Lesson plan

Learning About Black Visionaries

Use this lesson plan as an introductory activity to kick-off a short, project-based learning unit where students will research black visionaries and share what they learned.
Grade Subject View aligned standards
  • Students will be able to compose opinion pieces.
  • Students will be able to conduct research on a black visionary using books and online resources.
(3 minutes)
  • Gather the students together in a group.
  • Explain to the students that today, they will begin research on an important black person who has helped to make the world a better place.
  • Ask the students to turn and talk to a partner, explaining what research means.
  • Allow students to share their ideas. Clarify that when we research something, we learn more about it using resources, like books, articles, and videos.
(15 minutes)
  • Project the A-Z African American Visionaries poster on the whiteboard, or display it on a wall so students can see.
  • Point to the word "Visionaries". Explain to the students that a visionary is someone who has clear ideas about what should happen or be done in the future. Visionaries sometimes have powerful imaginations that help them to dream big and take risks to do really great things.
  • Read through the names on the poster, and explain to the students that they will get to choose one of the visionaries to research.
  • Choose one of the visionaries on the poster (e.g., Maya Angelou) and model how to look up Maya Angelou's name on safe and developmentally appropriate websites, such as Britannica Kids. Read through the information, and model drawing pictures or writing short sentences to show what you learned. The Note-Taking Sheet can be used to record important information about the person, or use a modified version to support student needs.
(30 minutes)
  • Take the students to the school library (if possible) and show them how to look up books about the visionary they chose.
  • Provide students with time to reseach their visionary, and guide them as needed.
  • Allow students to work in partnerships and provide each student with their own Note-Taking Sheet worksheet, or allow them to bring their writer's notebooks to record information.
(15 minutes)
  • Bring the students back to the classroom and explain that they will have the next week or two to research their visionary during a chosen block of time in the school day (social studies, ELA, passion project, etc.).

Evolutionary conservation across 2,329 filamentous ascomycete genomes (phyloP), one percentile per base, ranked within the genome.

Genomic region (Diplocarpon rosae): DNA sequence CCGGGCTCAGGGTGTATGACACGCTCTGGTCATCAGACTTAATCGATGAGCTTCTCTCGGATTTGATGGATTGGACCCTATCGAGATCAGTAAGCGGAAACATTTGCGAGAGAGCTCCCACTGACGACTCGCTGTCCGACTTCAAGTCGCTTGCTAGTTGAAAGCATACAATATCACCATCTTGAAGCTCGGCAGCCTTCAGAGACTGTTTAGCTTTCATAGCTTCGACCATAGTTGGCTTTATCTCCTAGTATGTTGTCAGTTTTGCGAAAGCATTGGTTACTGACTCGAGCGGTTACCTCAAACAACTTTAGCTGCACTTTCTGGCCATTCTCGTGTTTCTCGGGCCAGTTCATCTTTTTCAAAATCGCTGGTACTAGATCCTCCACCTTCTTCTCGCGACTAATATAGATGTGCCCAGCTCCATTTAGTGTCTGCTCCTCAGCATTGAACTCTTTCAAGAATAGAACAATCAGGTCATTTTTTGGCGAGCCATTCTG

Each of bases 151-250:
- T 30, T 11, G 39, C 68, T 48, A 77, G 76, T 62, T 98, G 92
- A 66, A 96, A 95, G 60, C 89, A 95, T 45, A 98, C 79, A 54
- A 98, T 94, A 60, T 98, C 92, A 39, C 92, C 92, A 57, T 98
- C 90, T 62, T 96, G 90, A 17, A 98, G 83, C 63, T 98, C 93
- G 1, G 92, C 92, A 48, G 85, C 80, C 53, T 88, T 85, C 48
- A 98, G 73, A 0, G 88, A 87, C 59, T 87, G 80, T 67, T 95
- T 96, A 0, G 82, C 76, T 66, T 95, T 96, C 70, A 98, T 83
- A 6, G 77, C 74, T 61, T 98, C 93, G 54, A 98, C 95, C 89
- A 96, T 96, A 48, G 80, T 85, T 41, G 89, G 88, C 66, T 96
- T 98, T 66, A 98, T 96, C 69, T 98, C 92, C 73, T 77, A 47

• Allow the students time to look through the books they checked out from the library, or conduct further research using devices and computers.
  • Rotate around the classroom and support students as needed.


  • Allow students to work in a small, teacher-led group as they conduct research.
  • Provide students with assistive technology that reads text aloud.
  • Support students in recording the information gathered through drawing pictures, words, and simple sentences.
  • Teach students a mini-lesson about their chosen person.


  • Challenge students to compare/contrast their findings from two different sources (e.g., what does Briticanna Kids say about Malcolm X compared to the book, Malcolm Little, which his daughter wrote?) Encourage students to think about why their findings contrast and relate it to who wrote the book and their perspective.
  • Allow students to access computers or online devices for their research.

Assessment will take place at the end of the unit

  • At the end of the short project-based unit, have students complete the My Opinion Matters worksheet.
  • Write the sentence stem on the whiteboard: ____ is a visionary.
  • Explain to the students that they will write this sentence stem in the box labeled "Opinion" with the name of their chosen person.
  • Explain to the students that an opinion is what someone believes to be true based on their experiences and research.
  • Use the worksheet as a draft, and have students re-write or type their final opinion piece.
  • Allow students sufficient time over the course of a few weeks to create blogs, posters, plays, and/or art to teach others about what they learned through their research.
  • Set up a "gallery walk" and have students walk around the classroom to check out each other's projects.
  • Use the opinion writing pieces and student projects to assess student learning.
(5 minutes)
  • Gather students together after the introductory lesson and ask them to respond to one of the following prompts:
    • One thing I learned is ____.
    • One thing I'm still wondering is ____.
    • I used to think ____, but now I know ____.
  • Explain to the students that they will continue their research tomorrow (or whenever you will continue the project-based unit).

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